Antiquity in the Americas was founded by Malina Buturović, Kathleen Cruz, and Linda McNulty Perez in Fall 2018. Since then, the group has grown into a collaborative network of individuals pursuing the study of antiquity in the Americas in various ways. Below, we feature a revolving selection of the work from which our current events have benefitted.
Photo Credit: Alex Barber
Katarina ‘Katie’ Guzman was born and raised in San Antonio - a South Texas native, she grew up surrounded by the unique and rich history, art, and writing present in her home city. Katarina has been constantly fascinated with history, both personal and social; especially its effect on the relationships people have to culture, to a place, and to each other. A printmaker by trade, she often uses traditional and non-traditional printmaking techniques in her work to explore the themes of personal and societal relationships to history, as well as to examine the historical narrative itself. Katarina graduated in 2019 from the University of St. Thomas in Houston where she received her B.A. in Studio Arts with a concentration in printmaking. Since graduating, Katarina has been fortunate to work as an artist in residence with community based organizations such as Project Row Houses in Houston. Since the completion of her residency, she has moved back to her home city of San Antonio where she now lives and works.
Katarina Guzman created the following pieces, collectively titled Síntesis/σύνθεσις, in collaboration with Antiquity in the Americas in anticipation of our conference in April 2021, "Contact, Colonialism, and Comparison" - for more information on the conference, please visit our "Events" page. Clicking on each thumbnail below offers a full look at each piece, and Katarina's accompanying artist's statement provides insight into her creative process and the many layers of meaning within her technique and images.
This body of work, Síntesis/σύνθεσις, is aptly named synthesis. I was struck by the goals of Antiquity in the Americas and the methods and ideas explored in comparing two different bodies of work on two different continents and a wide array of civilizations. My work began with research; being most familiar with High Classical period Greek sculpture, I wanted to delve into art made in earlier periods such as the Archaic and Geometric period. I knew from the beginning that I wanted to incorporate design motifs and compositions from Aztec Codices and elements of architecture from the empire, but it was through looking at the Archaic period and especially Greek vases that distinct visual similarities began to stand out. In composition, color, form, and pattern there was an overlap that can only be described as human ingenuity.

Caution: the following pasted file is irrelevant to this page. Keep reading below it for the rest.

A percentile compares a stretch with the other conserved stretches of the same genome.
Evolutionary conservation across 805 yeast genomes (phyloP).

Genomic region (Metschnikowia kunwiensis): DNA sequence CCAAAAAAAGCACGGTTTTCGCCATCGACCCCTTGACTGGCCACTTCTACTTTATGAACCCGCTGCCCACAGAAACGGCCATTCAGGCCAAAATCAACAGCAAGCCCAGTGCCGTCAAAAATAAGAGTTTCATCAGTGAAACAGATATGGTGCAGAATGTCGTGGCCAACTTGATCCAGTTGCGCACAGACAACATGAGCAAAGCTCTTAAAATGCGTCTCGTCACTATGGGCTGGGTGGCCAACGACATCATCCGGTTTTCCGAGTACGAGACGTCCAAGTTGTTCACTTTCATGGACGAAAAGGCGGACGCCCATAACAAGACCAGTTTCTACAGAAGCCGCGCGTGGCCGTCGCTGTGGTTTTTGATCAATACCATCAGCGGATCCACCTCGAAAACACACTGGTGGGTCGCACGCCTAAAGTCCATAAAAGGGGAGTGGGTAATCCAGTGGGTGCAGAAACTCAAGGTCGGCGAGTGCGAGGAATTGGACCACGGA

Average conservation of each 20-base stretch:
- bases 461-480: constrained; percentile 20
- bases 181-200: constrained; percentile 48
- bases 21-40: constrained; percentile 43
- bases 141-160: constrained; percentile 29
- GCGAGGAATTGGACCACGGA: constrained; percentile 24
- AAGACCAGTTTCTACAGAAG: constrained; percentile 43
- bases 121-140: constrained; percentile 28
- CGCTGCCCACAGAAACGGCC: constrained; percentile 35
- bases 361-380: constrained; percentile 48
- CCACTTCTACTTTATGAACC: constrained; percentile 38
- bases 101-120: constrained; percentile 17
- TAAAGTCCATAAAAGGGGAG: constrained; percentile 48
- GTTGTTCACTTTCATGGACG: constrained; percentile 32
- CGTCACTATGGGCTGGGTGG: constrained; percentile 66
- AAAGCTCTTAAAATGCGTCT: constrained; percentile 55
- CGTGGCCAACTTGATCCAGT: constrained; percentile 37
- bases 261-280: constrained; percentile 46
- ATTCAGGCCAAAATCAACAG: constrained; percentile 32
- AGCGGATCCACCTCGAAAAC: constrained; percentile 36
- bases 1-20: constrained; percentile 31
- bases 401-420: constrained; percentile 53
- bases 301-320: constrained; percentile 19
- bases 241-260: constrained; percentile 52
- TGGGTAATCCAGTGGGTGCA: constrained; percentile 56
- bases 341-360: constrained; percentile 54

The method of creating this body of work was different than most other methods I have used in creating other series. With the form of digital art I was limited and unburdened at the same time. Being a printmaker, my work is as much a physical as an artistic process, and in some methods a scientific one. I knew that the work should be reminiscent of both the process of printing and the visual texture of a print. I use halftones throughout the series to achieve that texture and at the same time ground it to a medium that is often used to express ideas and information. The work follows stylistically and compositionally other pieces I have created with that theme. The synthesis of the forms and stories go beyond just the use of these motifs but also incorporate my deep respect for the tradition of printmaking in Mexico. I use the graphic quality of a woodcut to bring a mythical chimera into the world of the alebrije in the piece Chimera - alebrijes being the fantastical and grotesque creatures brought to life by Mexican artist Pedro Linares. The similarities between the mythic beast and Linares’ creatures become all too apparent from experiencing his work. Pulling inspiration from a favorite printer, Leopoldo Mendez, I sought to create something inspiring yet grounded. Promethean Nopal uses the native prickly pear and saguaro cacti to signify that as life itself is borne out of the earth the promethean flame and its knowledge is passed on.
But perhaps the piece that most aptly can visualize this synthesis is Maize/Moly. Taken from the Odyssey, Hermes gifts Odysseus with a flower called moly. The mythic flower had been identified by scientists and was exactly as described by Homer. The piece itself is composed of an ear of corn or maize, one of the staple foods of the region and cultures in and around Mexico. The flower wraps itself around the grain as it turns into snakes, recalling the caduceus, a recognizable symbol of Hermes. The Lotus Eaters also seeks to recall a memorable scene from the Odyssey. The figures were inspired by similar figures within the codices. Pairs of figures face each other on the page as if fighting or worshiping. The figures’ posture is reminiscent of the feeling expressed by the Lotus Eaters met by Odysseus and his crew.
The goal of this body of work is to visually showcase the synthesis and academic comparisons done by Antiquity in the Americas. The work produced attempts to show visually the overlap in composition and form of distinct cultures. I use motifs of the land, body, and experience of said cultures to create a body of work that asks the viewer to investigate their own preconceptions of the didactic visual work produced by visual cultures.
Atlas and the Night Lords